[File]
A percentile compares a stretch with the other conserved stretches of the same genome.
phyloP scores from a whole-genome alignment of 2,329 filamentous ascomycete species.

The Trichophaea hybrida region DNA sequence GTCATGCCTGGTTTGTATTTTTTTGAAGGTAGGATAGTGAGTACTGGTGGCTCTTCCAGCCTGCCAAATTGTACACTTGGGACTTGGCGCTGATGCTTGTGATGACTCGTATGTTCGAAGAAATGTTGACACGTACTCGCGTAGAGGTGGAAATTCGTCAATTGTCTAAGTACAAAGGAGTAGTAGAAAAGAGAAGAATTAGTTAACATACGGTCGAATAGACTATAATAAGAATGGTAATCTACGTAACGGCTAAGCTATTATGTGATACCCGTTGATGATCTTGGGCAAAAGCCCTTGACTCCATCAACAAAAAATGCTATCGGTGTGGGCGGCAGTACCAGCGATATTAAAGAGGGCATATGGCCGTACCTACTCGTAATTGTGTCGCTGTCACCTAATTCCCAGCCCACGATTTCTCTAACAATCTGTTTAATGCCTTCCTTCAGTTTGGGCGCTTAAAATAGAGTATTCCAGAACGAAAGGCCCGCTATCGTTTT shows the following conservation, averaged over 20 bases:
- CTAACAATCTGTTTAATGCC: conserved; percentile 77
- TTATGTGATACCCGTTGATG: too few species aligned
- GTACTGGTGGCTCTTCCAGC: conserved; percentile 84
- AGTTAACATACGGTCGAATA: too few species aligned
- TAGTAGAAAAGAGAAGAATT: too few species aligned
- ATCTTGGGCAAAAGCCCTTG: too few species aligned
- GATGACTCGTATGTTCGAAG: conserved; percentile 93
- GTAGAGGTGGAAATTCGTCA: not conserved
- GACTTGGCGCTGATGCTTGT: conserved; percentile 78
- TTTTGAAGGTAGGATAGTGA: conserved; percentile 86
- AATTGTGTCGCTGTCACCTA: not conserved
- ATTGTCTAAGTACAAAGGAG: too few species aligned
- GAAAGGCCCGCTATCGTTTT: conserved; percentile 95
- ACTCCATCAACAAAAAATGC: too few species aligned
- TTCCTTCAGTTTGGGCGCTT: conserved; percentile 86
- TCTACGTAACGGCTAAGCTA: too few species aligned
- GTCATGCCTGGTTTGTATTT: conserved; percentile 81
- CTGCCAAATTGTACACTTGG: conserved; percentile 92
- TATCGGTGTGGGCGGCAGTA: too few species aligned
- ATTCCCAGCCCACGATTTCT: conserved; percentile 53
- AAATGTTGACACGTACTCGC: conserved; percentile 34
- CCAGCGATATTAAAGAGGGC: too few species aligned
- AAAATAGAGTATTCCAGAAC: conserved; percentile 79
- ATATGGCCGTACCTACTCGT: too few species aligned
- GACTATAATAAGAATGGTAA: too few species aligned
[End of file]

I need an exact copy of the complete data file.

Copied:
A percentile compares a stretch with the other conserved stretches of the same genome.
phyloP scores from a whole-genome alignment of 2,329 filamentous ascomycete species.

The Trichophaea hybrida region DNA sequence GTCATGCCTGGTTTGTATTTTTTTGAAGGTAGGATAGTGAGTACTGGTGGCTCTTCCAGCCTGCCAAATTGTACACTTGGGACTTGGCGCTGATGCTTGTGATGACTCGTATGTTCGAAGAAATGTTGACACGTACTCGCGTAGAGGTGGAAATTCGTCAATTGTCTAAGTACAAAGGAGTAGTAGAAAAGAGAAGAATTAGTTAACATACGGTCGAATAGACTATAATAAGAATGGTAATCTACGTAACGGCTAAGCTATTATGTGATACCCGTTGATGATCTTGGGCAAAAGCCCTTGACTCCATCAACAAAAAATGCTATCGGTGTGGGCGGCAGTACCAGCGATATTAAAGAGGGCATATGGCCGTACCTACTCGTAATTGTGTCGCTGTCACCTAATTCCCAGCCCACGATTTCTCTAACAATCTGTTTAATGCCTTCCTTCAGTTTGGGCGCTTAAAATAGAGTATTCCAGAACGAAAGGCCCGCTATCGTTTT shows the following conservation, averaged over 20 bases:
- CTAACAATCTGTTTAATGCC: conserved; percentile 77
- TTATGTGATACCCGTTGATG: too few species aligned
- GTACTGGTGGCTCTTCCAGC: conserved; percentile 84
- AGTTAACATACGGTCGAATA: too few species aligned
- TAGTAGAAAAGAGAAGAATT: too few species aligned
- ATCTTGGGCAAAAGCCCTTG: too few species aligned
- GATGACTCGTATGTTCGAAG: conserved; percentile 93
- GTAGAGGTGGAAATTCGTCA: not conserved
- GACTTGGCGCTGATGCTTGT: conserved; percentile 78
- TTTTGAAGGTAGGATAGTGA: conserved; percentile 86
- AATTGTGTCGCTGTCACCTA: not conserved
- ATTGTCTAAGTACAAAGGAG: too few species aligned
- GAAAGGCCCGCTATCGTTTT: conserved; percentile 95
- ACTCCATCAACAAAAAATGC: too few species aligned
- TTCCTTCAGTTTGGGCGCTT: conserved; percentile 86
- TCTACGTAACGGCTAAGCTA: too few species aligned
- GTCATGCCTGGTTTGTATTT: conserved; percentile 81
- CTGCCAAATTGTACACTTGG: conserved; percentile 92
- TATCGGTGTGGGCGGCAGTA: too few species aligned
- ATTCCCAGCCCACGATTTCT: conserved; percentile 53
- AAATGTTGACACGTACTCGC: conserved; percentile 34
- CCAGCGATATTAAAGAGGGC: too few species aligned
- AAAATAGAGTATTCCAGAAC: conserved; percentile 79
- ATATGGCCGTACCTACTCGT: too few species aligned
- GACTATAATAAGAATGGTAA: too few species aligned